Reed's views, was [e2e] Cannara's views

John Day day at
Mon Apr 16 19:21:04 PDT 2001

At 18:39 -0700 4/16/01, Cannara wrote:
>John, thanks, I agree with you.  I was wrong to say "optimized" in reference
>to 56k links, etc.  It was indeed an effort to look around and see what might
>be done, given what was thought needed to do.  Xerox' attitude was indeed
>unfortunate (as in so many things).  But interestingly enough, Noorda and his
>main coder at Novell, adapted what Xerox would not share (or what Noorda
>refused to be seen using) and at least solved the addressing problem early on.
>So, in some instances, ideas were available to use that the Internet folks
>avoided, whether because they had no interest in, or were biased against,
>LANs, or because they were just focussed in a narrow problem space.

I almost mentioned Novell.  In early 1974, there was a group in the 
ARPANet that was trying to do some of what became embodied in Novell. 
Katie Hafner's book says it was shut down because ARPA was afraid 
they were losing control of the net.  That was the end of all upper 
layer work.  Without any research money, no one was going to work on 

>By the way, using SNA or the telcos as straw men is very misleading -- SNA was
>an extension of IBM's mainframe-controller-slave religion and the telcos were,

precisely.  IBM (and others) were characterized by big, expensive, 
master/slave, polling, half-duplex, synchronous, centralized, and 
full of special cases, etc.  The Net from the earliest prided itself 
on being small (at least smaller), cheaper, peer, event-driven, full 
duplex, asynchronous, decentralized, and elegant degenerate cases, 
etc.  We prided ourselves on being everything they weren't.  And as 
far as the phone companies go, they were much of the same list as the 
mainframe plus *connections*, and we certainly weren't that!!!  ;-) 
A friend who is writing a book on this stuff has a great quote from 
Metcalfe about how much it irritated him when some phone company guys 
made derogatory remarks about the Net at ICCC and how much it spurred 
him shove it in their face.

Actually, it is very interesting how the mainframes (data comm) and 
the phone companies had developed complementary models that allowed 
them to co-exist and how the Net came along and not only declared war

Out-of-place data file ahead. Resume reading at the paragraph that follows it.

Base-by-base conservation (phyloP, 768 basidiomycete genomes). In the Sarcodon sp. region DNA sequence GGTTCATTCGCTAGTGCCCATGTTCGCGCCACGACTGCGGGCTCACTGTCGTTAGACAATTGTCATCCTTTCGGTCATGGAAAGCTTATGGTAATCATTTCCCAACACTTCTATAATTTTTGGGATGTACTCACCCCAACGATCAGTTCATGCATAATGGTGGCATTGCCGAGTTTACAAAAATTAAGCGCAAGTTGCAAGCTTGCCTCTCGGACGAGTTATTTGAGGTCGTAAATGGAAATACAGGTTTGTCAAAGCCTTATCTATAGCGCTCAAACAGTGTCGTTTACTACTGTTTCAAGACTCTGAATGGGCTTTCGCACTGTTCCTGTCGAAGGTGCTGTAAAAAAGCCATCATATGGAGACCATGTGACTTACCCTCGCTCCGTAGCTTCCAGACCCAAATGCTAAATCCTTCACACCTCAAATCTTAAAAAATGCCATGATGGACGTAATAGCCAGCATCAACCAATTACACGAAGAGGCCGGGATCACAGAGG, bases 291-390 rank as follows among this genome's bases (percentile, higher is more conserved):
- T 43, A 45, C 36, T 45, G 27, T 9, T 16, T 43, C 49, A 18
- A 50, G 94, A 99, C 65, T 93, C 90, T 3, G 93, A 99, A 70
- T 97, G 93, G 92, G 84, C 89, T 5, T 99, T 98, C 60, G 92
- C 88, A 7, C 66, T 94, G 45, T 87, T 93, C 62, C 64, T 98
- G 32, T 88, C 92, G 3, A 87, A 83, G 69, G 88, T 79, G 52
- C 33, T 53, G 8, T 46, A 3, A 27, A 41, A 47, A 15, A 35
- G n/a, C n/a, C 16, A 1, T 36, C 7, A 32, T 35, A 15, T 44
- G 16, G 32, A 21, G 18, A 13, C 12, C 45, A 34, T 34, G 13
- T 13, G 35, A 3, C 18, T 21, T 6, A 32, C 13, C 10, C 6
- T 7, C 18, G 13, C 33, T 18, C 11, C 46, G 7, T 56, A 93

on both but put them all on a collision course.

>and still are, interested in fitting bits into standard frames and charging

SNA has no choice.  As I have said for years, you can always make a 
peer architecture hierarchical, you can't go the other way.  Had IBM 
built a peer architecture and subset it to be hierarchical for the 
70's market, we would never have succeeded.  But they built 
themselves into a dead end.

>for them -- remember ATM to the desktop, where they would own our wallplate
>and the cable to it?  Fortunately desktop ATM collapsed of its own economic
>weight and backbone ATM will as well.

Remember it?  Remember X.25 where the equivalent of a TIP was PART of 
the network!! and where if you ever heard Louis Pouzin talk at the 
time, the European PTTs wanted to make it so the only computers you 
could attach to their networks were theirs, just like their phones. 
ATM was a walk in the park by comparison.

But really, had the USING group continued and developed a wide area 
version of something like what Novell had. (And the thinking at the 
time was heading that way.)  Would we have put ourselves into a 
dead-end or would it have actually been a better place for the kind 
of mass adoption that we have seen?  In a sense, we have allowed the 
rest of the world to share the excitement we felt 30 years ago but 
are we really that much further along?

Remember NLS on an IMLAC!  ;-)))  who needs Berners-Lee!  ;-))  to 
borrow from IM world: LOL.

Take care,

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